(CNSNews.com) - Robert Johnson, the billionaire founder of Black Entertainment Television, on Monday urged the nation to implement a $14 trillion reparations plan "in the form of direct cash payments, over the next 10 to 20 years, to every descendant of African American slaves."
He called it "the only way to unify this nation and achieve racial equality."
Johnson, after pushing his plan to give $350,767 to some 40 million African Americans, spoke with Fox News's Bret Baier on Monday evening:
I think there's a problem, and this is what I think is the cause: That white America has an inability to embrace the notion that the original sin of slavery done deserves some recompense.
And my argument is, there is no problem in trying to implement a cash payment to 40 million African-Americans to let them achieve equality of opportunity that has been denied to them over 200 years.
Johnson said the "fundamental cause" of the protests now rocking the nation "is the economic inequality that African-Americans as a whole face in this nation," and unless something is done about it, there will be future riots, he warned:
And the taxpayers will pay for this because -- for two reasons, particularly. One, it is an atonement for 200-plus years of slavery, desegregation, I mean segregation, Jim Crowism, and the denial of equal opportunity of rights. But the result of that payment would be to bring African Americans equal to white Americans in terms of opportunity, wealth and income.
So, instead of looking at it as a payment, look at it as an investment in 40 million African-Americans who deserve equal treatment and equal opportunity. And much of that investment is, if you were looking at any other investment, will come back to this country in the form of African Americans taking the responsibility to build their communities, to build their families, to become successful business people and entrepreneurs, to pay taxes, to contribute to society as they have done always, even without this form of compensation.
But unless white America recognizes the need for reparations to atone for this, this country will always be, as the Kerner Commission report said, separate and unequal.
Johnson agreed with host Bret Baier that reparations would be an "uphill battle politically," since neither President Trump, Senate Majority Leader Mitch McConnell nor former Vice President Joe Biden have endorsed it:
Well, it may be an uphill battle, but the last time we had slavery, that uphill battle led to civil war. And millions of Americans, brothers against brothers, fathers against sons, caused this country to lose its belief that it was an American exceptionalism that would provide opportunity to everyone.
So I look at it this way -- to Senator McConnell, to Joe Biden and the president -- is this: We have tried every prescription that the senator could put forward, that Joe Biden could put forward and President Trump could put forward.
We've talked about, let's educate African-Americans. We've talked about, let's build the inner city, let's invest in apprenticeship and let's invest in training. The end result, Bret, is none of that has ever worked.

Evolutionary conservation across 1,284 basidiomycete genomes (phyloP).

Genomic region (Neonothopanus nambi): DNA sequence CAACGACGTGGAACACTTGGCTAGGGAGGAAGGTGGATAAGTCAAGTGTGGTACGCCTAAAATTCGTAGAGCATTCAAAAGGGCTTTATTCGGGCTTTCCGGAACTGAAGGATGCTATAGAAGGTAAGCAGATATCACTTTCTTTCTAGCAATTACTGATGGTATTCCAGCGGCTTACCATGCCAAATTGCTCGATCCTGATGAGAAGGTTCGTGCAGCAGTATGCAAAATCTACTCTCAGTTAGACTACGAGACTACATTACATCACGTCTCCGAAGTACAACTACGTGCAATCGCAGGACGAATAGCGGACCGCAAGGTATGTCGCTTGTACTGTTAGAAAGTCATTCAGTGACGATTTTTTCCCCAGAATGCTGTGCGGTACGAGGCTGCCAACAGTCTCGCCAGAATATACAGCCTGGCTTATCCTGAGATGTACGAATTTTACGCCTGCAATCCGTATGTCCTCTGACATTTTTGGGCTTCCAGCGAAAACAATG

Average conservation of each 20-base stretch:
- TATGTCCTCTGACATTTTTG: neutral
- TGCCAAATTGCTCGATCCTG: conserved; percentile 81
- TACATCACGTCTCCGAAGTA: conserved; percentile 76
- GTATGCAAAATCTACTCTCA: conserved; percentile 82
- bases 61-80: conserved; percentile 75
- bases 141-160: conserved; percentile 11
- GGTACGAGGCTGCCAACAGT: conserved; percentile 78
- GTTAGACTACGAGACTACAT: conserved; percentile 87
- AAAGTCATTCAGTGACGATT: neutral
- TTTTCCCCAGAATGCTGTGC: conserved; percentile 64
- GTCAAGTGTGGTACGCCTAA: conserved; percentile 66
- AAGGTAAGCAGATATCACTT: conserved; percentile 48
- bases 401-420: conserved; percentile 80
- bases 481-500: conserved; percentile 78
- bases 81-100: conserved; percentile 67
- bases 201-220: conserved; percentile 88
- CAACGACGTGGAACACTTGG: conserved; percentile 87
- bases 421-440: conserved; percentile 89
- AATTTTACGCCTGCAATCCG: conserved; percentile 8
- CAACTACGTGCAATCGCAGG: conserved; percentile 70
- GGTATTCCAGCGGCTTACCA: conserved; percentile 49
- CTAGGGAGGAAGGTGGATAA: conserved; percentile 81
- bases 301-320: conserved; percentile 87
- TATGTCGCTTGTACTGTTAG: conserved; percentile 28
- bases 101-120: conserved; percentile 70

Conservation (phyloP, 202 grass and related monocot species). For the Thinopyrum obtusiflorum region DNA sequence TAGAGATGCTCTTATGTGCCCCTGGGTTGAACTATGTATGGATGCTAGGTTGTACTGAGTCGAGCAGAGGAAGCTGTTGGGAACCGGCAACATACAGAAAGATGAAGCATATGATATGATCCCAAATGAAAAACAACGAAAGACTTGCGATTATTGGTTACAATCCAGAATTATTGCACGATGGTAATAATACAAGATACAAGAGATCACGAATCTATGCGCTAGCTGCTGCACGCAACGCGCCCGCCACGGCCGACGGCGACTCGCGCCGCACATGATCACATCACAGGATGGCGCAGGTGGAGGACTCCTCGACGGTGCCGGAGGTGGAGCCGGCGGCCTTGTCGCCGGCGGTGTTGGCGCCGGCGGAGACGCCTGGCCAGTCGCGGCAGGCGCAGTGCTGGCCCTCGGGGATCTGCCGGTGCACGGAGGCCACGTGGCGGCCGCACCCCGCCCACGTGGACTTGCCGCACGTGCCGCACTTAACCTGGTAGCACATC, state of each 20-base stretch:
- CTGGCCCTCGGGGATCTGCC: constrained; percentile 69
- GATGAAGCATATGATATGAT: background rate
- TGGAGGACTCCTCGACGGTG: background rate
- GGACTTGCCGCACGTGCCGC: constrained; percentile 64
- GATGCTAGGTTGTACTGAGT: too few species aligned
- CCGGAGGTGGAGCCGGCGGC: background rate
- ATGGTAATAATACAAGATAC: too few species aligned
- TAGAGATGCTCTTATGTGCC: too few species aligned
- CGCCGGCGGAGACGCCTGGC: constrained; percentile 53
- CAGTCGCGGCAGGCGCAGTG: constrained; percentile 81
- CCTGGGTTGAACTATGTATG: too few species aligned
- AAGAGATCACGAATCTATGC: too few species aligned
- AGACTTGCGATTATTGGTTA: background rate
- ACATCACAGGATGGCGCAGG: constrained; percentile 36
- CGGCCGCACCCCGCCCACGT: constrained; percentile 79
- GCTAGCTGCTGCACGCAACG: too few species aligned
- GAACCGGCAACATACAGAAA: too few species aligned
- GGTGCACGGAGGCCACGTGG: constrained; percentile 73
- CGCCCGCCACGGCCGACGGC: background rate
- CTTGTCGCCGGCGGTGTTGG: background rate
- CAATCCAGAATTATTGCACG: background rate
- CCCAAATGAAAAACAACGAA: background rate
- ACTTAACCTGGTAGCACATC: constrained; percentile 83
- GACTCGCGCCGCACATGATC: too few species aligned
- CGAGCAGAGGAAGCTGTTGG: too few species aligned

So why not try what has been done in other parts of the world?
There were many Germans after World War II who never supported the Nazis, and whose children never supported the Nazis. But they found it in their heart and in their mind of responsibility to provide compensation, reparations if you will, to millions of Jews. We gave reparations to Japanese Americans who were interned during World War II. You can even argue that land given to Indian Americans that was stolen from them by white settlers was reparation.
Johnson is not the only one talking about reparations.
At a town hall in Wilmington, Delaware with Joe Biden on Monday, several black community leaders raised the issue:
Delaware State Senator Darius Brown, chair of the Delaware Legislative Black Caucus, told Biden:
"Over the eight years you were vice president, there was lots of successes, but the African-American community did not experience the same economic opportunity, upward mobility, that they did in the '90s during your vice presidency, because we were hopeful and we saw a lot of great things with the first African-American president. However, that did not translate to commerce for--for African-Americans."
Brown told Biden, there "shouldn't be a study of reparations. It should be funding reparations."
Eugene Young with the Metropolitan Wilmington Urban League asked Biden what he plans to do for African American voters whom he described as "the main voting bloc of the Democratic Party."
"I know Senator Booker has the reparations bill in the Senate. And I know Sheila Jackson Lee is leading it in the House. What are--what are you plans around that?
"Because as I said before, the black people in this country have been lock in step with the Democratic Party. And we have to make sure that we're able to get something back for the vote that we give, because a vote is a transaction. And we're giving you our vote, and we're hoping for something in return, just like any other group does the exact same thing."
Biden talked about expanding "economic access," but he did not directly mention reparations.